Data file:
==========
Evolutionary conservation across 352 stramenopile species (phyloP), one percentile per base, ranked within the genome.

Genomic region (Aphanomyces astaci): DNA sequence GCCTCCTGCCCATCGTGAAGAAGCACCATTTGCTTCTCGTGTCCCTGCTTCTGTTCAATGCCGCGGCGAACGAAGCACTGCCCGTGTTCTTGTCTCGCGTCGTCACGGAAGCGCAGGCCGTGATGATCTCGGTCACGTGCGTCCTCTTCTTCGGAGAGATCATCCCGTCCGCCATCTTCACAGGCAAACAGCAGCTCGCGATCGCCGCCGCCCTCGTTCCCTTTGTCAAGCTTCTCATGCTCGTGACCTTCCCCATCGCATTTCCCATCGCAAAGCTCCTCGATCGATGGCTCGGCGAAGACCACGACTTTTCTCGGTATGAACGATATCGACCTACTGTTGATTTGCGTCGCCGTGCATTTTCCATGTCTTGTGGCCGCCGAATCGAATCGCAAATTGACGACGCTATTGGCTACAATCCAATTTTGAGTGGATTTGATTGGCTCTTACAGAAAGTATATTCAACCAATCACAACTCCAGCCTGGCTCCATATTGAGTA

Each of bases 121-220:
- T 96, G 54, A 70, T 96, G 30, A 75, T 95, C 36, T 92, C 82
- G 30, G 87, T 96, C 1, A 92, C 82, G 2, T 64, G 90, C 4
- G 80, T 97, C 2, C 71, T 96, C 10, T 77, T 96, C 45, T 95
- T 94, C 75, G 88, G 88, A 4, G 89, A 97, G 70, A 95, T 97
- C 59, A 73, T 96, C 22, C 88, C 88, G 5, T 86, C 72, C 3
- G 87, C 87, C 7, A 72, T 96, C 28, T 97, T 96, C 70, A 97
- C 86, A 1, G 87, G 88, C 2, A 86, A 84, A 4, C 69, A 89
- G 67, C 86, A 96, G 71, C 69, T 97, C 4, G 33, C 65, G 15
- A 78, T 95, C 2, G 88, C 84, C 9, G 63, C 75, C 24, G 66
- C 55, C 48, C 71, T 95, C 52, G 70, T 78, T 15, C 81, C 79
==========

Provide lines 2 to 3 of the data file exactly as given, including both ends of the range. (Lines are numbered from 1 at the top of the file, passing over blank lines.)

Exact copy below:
Genomic region (Aphanomyces astaci): DNA sequence GCCTCCTGCCCATCGTGAAGAAGCACCATTTGCTTCTCGTGTCCCTGCTTCTGTTCAATGCCGCGGCGAACGAAGCACTGCCCGTGTTCTTGTCTCGCGTCGTCACGGAAGCGCAGGCCGTGATGATCTCGGTCACGTGCGTCCTCTTCTTCGGAGAGATCATCCCGTCCGCCATCTTCACAGGCAAACAGCAGCTCGCGATCGCCGCCGCCCTCGTTCCCTTTGTCAAGCTTCTCATGCTCGTGACCTTCCCCATCGCATTTCCCATCGCAAAGCTCCTCGATCGATGGCTCGGCGAAGACCACGACTTTTCTCGGTATGAACGATATCGACCTACTGTTGATTTGCGTCGCCGTGCATTTTCCATGTCTTGTGGCCGCCGAATCGAATCGCAAATTGACGACGCTATTGGCTACAATCCAATTTTGAGTGGATTTGATTGGCTCTTACAGAAAGTATATTCAACCAATCACAACTCCAGCCTGGCTCCATATTGAGTA

Each of bases 121-220: